When Japan Goes Japanese: Presenting The Terminal Keynesian Endgame In 14 Charts [Zerohedge]
August 21, 2012 Leave a comment
It is hard to find fiscal situations that are worse than Japan’s. The gross government debt/GDP ratio, at more than 200%, is the worst among the major developed economies. Yet yields on Japanese government bonds (JGBs) have not only been among the lowest, they have also been stable, even during the recent deterioration during the European debt crisis. This apparent contravention of the laws of economics is both an enigma for foreign investors and the reason for them to expect fiscal collapse as a result of a sharp rise in selling pressure in the JGB market. As Goldman notes, the European debt crisis has led to an increase in market sensitivity to sovereign risk in general and questions remain on when to expect the tensions in the JGB market and the fiscal deficit to reach a breaking point in Japan. In the following 14 charts, we explore the sustainability of fiscal deficit financing in Japan and Goldman addresses the JGB puzzles.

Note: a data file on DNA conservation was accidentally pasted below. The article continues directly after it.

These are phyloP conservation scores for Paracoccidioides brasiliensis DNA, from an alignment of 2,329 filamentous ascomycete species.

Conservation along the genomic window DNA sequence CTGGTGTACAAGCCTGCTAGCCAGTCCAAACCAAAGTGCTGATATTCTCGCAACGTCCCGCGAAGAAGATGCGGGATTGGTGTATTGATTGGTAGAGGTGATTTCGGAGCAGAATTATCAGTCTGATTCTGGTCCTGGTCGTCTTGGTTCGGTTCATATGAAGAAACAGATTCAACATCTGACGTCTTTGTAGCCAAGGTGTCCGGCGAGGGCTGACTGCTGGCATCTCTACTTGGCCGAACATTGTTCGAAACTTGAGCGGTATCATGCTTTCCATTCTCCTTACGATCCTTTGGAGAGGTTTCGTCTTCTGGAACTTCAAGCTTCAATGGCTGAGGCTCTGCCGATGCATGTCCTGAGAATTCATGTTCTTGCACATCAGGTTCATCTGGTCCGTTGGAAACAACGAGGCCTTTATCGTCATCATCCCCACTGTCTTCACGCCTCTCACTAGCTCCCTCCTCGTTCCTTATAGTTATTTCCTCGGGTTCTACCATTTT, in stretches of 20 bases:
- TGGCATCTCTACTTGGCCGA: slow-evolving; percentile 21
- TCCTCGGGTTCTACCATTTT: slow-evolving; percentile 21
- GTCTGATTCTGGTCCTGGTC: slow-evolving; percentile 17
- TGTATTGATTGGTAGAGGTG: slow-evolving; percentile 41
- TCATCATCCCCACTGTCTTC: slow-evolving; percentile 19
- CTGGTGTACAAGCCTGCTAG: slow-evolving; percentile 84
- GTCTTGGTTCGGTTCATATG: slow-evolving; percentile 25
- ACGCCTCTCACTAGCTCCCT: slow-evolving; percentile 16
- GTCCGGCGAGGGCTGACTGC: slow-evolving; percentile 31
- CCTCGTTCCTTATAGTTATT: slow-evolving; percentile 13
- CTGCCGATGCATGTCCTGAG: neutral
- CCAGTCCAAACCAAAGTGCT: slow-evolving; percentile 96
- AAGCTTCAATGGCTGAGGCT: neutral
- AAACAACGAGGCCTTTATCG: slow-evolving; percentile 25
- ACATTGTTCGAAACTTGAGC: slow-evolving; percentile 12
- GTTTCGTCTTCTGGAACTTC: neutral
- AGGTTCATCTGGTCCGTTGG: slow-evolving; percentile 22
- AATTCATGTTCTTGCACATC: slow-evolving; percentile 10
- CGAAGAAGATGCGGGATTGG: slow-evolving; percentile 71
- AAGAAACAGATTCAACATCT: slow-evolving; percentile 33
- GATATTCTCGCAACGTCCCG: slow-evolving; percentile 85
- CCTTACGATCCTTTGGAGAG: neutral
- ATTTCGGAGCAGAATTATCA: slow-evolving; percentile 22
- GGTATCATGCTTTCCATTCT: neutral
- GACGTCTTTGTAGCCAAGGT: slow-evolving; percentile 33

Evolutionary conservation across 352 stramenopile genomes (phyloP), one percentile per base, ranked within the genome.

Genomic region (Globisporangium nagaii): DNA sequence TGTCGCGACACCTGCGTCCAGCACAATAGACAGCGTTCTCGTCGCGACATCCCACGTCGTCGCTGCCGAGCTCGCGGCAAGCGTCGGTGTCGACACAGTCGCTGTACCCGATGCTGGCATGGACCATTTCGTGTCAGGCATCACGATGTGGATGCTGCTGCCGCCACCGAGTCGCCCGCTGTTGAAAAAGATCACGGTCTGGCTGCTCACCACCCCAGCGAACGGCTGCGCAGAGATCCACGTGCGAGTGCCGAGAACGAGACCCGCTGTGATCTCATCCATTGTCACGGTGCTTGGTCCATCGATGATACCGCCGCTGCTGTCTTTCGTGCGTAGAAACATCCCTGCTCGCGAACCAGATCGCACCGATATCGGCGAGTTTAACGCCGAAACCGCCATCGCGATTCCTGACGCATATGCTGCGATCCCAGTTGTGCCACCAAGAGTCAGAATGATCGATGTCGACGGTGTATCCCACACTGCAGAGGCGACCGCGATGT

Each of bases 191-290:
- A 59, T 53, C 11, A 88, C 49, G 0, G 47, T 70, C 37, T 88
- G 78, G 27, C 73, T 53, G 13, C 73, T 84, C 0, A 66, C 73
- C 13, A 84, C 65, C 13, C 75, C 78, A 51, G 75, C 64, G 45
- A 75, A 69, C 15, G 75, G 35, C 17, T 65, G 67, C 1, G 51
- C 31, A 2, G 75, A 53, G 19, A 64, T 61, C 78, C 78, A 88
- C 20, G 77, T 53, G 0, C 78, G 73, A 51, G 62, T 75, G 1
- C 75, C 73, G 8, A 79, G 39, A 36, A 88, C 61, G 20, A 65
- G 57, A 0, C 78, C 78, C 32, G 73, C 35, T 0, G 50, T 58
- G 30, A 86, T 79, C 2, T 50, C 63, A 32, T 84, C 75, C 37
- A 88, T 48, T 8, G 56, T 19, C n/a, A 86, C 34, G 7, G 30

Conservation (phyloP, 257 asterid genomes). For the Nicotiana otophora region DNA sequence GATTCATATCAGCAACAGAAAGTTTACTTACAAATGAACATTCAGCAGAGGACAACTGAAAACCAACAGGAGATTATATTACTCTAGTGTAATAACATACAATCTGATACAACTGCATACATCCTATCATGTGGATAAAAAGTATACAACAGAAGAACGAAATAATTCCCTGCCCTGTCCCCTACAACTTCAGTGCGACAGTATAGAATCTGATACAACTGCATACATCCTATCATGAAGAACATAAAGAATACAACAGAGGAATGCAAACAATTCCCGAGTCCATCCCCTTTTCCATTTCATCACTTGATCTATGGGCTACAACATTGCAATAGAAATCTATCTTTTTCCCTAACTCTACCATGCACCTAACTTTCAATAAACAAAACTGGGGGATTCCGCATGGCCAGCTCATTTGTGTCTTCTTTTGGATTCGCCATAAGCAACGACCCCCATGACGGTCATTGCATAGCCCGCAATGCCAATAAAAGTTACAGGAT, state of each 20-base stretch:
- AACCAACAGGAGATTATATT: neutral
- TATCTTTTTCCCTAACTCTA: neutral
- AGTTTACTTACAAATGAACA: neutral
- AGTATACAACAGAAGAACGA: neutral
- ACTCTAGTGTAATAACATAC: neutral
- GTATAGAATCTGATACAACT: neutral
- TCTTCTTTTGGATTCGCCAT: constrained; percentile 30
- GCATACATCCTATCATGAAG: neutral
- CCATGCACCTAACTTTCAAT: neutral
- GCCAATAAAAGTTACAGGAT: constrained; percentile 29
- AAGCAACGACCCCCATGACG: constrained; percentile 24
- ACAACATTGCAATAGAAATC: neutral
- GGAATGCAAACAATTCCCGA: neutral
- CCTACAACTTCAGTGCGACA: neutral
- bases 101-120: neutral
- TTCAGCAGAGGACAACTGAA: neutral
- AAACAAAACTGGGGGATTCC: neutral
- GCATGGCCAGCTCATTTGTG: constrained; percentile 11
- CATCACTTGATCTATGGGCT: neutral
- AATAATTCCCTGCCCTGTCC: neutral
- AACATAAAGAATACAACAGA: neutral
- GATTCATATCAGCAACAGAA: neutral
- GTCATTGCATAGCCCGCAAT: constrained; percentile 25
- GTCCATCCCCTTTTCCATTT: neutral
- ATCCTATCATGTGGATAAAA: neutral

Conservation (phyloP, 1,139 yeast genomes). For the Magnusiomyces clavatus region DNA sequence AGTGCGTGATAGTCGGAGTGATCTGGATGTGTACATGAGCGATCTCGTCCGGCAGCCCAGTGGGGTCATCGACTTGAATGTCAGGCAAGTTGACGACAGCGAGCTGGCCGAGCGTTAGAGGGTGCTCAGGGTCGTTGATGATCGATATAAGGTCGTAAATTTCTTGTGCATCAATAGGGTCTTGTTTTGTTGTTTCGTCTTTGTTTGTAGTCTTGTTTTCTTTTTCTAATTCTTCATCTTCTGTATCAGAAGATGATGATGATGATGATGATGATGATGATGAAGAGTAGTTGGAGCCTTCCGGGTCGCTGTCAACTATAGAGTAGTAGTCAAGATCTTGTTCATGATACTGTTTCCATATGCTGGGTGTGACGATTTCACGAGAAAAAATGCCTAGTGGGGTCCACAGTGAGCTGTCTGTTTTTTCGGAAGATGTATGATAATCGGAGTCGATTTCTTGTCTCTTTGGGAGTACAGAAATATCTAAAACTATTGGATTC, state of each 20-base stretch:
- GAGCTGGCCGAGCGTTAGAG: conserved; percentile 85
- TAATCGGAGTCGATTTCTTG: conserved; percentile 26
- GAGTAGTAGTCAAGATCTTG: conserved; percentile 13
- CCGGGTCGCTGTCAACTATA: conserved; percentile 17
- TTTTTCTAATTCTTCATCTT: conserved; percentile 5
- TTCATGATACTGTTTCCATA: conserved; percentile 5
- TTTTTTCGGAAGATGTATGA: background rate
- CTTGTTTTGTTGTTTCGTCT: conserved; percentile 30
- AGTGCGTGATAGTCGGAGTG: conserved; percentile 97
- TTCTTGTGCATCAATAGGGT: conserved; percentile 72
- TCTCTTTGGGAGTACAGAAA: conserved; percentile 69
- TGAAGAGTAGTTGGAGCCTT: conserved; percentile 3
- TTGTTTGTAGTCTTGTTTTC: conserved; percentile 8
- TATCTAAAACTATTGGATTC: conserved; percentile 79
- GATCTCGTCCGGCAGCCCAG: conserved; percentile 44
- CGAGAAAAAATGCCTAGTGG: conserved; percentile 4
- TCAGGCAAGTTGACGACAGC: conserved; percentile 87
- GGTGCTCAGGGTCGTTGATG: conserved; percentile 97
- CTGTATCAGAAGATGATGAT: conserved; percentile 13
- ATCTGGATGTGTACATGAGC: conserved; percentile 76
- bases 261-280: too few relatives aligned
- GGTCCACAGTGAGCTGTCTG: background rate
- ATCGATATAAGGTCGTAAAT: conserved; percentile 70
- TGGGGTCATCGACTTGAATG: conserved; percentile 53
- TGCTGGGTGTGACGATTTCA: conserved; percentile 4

Goldman Sachs: Japan’s fiscal/JGB enigma and conceptual framework
A financial crisis can come about as a result of a lack of solvency or liquidity. Solvency is a government’s ultimate ability to pay its debts. Liquidity is concerned with the “here and now”: can a government fund its ”current” fiscal deficit in a particular fiscal year? In terms of solvency, there are massive concerns about Japan. Despite these concerns, domestic investors have poured funds into the JGB market. As a result, Japan currently has no liquidity problem at all, which may seem strange at first glance.